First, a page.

ROBERT v. STATE

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Supreme Court of Mississippi.

ROBERT D. Sherman a/k/a Robert Sherman v. STATE of Mississippi.

No. 2012–KA–01573–SCT.

Decided: March 20, 2014

Before WALLER, C.J., KITCHENS and COLEMAN, JJ. Office of State Public Defender By: Mollie Marie McMillin, George T. Holmes, attorneys for appellant. Office of the Attorney General By: Elliott George Flaggs, John R. Henry, Jr., attorneys for appellee.

¶ 1. Robert Sherman was indicted for willfully, unlawfully, and feloniously possessing pseudoephedrine and sodium hydroxide, two ingredients used in the manufacture of methamphetamine, with the unlawful intent to manufacture a controlled substance.1 He was tried and convicted in the Warren County Circuit Court, then sentenced to twelve years in the custody of the Mississippi Department of Corrections, with eight years to serve and four years suspended, plus five years of post-release supervision. Sherman appeals, arguing that his conviction (1) was based upon insufficient evidence, or (2) was against the overwhelming weight of the evidence. We affirm Sherman's conviction and sentence.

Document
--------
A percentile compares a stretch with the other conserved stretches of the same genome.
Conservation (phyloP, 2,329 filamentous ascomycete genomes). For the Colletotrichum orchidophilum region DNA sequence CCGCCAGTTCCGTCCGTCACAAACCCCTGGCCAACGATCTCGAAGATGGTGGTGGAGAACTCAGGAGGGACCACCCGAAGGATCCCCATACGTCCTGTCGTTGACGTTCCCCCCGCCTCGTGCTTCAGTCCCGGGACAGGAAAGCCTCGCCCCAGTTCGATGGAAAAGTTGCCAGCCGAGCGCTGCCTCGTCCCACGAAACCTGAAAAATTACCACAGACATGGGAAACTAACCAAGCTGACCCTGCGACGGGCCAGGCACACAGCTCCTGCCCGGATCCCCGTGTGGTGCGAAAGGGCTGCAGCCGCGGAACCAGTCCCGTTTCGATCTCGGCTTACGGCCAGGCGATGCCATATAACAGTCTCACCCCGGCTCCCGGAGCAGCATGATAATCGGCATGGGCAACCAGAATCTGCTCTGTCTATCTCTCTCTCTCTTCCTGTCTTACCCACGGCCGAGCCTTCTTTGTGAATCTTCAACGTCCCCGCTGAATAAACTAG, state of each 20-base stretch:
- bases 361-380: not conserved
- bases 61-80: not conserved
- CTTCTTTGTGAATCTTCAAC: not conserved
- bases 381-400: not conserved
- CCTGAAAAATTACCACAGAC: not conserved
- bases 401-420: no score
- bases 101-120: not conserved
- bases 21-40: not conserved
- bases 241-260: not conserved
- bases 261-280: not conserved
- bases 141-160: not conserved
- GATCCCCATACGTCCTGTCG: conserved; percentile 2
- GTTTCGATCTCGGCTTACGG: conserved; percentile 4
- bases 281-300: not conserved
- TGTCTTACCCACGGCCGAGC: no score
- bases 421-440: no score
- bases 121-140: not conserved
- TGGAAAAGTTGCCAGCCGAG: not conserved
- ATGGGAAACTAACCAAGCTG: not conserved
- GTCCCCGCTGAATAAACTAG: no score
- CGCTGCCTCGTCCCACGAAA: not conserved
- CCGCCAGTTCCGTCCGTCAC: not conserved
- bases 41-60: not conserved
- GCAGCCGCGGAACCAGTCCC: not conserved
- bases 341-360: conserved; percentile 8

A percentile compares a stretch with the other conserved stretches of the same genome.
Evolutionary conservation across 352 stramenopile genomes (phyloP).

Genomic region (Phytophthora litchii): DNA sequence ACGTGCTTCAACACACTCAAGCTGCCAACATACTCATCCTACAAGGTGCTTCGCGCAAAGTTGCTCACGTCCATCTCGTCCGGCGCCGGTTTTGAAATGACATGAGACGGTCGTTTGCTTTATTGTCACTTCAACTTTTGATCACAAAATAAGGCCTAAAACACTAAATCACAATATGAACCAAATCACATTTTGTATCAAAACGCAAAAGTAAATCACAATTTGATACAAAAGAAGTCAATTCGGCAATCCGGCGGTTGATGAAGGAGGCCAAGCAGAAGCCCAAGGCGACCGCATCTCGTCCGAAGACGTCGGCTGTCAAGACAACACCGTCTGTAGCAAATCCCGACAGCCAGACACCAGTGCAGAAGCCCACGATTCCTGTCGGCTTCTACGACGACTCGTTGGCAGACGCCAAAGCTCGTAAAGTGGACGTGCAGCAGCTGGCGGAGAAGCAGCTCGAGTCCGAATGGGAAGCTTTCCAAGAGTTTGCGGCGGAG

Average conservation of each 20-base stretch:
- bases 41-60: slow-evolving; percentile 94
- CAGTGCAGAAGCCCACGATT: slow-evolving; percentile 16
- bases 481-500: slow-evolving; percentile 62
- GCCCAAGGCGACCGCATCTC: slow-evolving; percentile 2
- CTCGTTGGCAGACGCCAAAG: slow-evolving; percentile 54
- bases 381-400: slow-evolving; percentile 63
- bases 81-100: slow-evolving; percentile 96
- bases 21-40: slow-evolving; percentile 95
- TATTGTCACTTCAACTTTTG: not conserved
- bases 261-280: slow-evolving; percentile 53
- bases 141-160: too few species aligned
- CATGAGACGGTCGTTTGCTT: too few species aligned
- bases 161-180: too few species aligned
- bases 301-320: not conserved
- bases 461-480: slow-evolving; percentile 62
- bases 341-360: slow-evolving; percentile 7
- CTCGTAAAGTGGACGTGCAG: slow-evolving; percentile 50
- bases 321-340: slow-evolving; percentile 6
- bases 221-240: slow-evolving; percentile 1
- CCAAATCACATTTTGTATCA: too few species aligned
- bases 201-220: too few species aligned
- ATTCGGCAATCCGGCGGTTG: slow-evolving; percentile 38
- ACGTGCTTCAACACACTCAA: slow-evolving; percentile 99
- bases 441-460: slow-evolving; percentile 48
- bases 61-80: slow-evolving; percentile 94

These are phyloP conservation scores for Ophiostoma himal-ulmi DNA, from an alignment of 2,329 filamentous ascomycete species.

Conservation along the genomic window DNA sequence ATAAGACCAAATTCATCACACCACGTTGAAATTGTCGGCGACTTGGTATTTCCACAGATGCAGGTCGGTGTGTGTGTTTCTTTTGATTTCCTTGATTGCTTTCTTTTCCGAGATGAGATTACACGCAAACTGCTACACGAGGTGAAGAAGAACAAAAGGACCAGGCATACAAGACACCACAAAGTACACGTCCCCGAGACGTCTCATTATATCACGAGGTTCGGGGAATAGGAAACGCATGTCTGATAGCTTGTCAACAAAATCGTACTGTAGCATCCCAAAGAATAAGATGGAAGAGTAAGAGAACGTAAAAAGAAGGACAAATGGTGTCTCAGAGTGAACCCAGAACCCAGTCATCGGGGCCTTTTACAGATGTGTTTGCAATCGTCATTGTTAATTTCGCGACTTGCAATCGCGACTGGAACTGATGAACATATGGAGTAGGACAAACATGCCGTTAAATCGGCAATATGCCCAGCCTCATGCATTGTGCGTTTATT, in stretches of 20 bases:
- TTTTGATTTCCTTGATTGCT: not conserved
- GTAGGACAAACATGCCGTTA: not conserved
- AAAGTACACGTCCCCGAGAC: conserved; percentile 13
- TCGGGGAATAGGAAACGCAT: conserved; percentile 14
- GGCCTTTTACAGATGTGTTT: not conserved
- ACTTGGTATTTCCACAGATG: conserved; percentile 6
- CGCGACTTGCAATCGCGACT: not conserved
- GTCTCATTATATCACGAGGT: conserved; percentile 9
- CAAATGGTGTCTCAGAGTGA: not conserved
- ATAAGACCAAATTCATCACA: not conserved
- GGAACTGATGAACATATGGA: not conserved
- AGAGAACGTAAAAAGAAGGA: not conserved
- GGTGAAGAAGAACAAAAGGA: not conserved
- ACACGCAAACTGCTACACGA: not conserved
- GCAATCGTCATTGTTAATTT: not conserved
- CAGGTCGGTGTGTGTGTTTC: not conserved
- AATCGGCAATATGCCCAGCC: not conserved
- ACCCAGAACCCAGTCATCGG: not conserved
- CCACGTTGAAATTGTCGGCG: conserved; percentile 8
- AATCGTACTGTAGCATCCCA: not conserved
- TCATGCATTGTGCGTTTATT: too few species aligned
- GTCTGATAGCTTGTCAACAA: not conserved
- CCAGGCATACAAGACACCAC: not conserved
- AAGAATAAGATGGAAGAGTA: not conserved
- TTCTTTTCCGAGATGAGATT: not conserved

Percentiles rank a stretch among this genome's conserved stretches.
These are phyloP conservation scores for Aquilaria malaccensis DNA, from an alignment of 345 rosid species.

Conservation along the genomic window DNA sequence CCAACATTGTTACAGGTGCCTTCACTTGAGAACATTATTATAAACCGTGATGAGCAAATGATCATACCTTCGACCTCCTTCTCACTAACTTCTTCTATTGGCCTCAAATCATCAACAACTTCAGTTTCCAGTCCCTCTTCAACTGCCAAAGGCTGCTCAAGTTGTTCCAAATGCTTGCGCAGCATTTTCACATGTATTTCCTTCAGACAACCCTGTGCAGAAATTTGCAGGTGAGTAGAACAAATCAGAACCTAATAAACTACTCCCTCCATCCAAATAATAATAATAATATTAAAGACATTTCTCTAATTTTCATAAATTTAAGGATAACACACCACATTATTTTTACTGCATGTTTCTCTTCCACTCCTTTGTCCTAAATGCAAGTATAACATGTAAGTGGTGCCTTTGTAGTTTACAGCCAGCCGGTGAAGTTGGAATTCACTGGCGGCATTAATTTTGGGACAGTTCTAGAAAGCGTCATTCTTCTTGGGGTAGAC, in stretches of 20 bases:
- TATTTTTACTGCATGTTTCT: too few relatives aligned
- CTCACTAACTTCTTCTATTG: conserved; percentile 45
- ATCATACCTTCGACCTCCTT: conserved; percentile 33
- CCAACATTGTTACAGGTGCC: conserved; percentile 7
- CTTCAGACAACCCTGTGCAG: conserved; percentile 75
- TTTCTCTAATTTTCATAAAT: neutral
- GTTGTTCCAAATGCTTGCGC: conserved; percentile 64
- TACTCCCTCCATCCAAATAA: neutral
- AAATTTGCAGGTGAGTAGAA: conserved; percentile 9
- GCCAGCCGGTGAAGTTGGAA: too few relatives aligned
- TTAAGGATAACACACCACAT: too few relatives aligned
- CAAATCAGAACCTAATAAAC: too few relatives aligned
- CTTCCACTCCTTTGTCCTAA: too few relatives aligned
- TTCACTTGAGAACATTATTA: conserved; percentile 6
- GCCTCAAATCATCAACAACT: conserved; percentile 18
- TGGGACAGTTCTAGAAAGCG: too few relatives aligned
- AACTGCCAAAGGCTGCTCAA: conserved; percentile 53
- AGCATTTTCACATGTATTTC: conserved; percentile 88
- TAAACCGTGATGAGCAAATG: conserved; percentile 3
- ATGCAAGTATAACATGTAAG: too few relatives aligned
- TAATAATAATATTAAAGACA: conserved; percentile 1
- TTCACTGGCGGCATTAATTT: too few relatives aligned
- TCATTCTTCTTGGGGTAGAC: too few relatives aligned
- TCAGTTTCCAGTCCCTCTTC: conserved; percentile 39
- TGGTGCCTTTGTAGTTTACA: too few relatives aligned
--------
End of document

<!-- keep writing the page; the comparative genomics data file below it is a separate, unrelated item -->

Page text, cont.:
FACTS

¶ 2. The following facts are gleaned from the testimony of the several witnesses who testified at trial. On October 9, 2009, Dwayne Smith, a narcotics investigator for the Vicksburg Police Department, received a complaint regarding possible methamphetamine production at 4407 Halls Ferry Road in Vicksburg, Mississippi. He called Agent Norman Harris of the Mississippi Bureau of Narcotics to accompany him to the site of the alleged criminal activity. Smith testified that it was getting dark as the officers arrived around 7:30 or 8:00 p.m. Smith and Harris knocked on the door of the trailer at 4407 Halls Ferry Road, and the knock was answered by Sherman's girlfriend. The officers obtained her permission to search the trailer, but the search yielded nothing.

¶ 3. Upon leaving the trailer, the officers saw two men, Sherman and Calvin Brewer, walking out of the woods about fifteen feet behind Sherman's trailer. Sherman was carrying a fishing pole and tackle box, and Brewer was holding a machete. The officers instructed Brewer to drop the machete, which he did. They patted him down, finding a marihuana grinder on his person. Brewer was placed in police custody.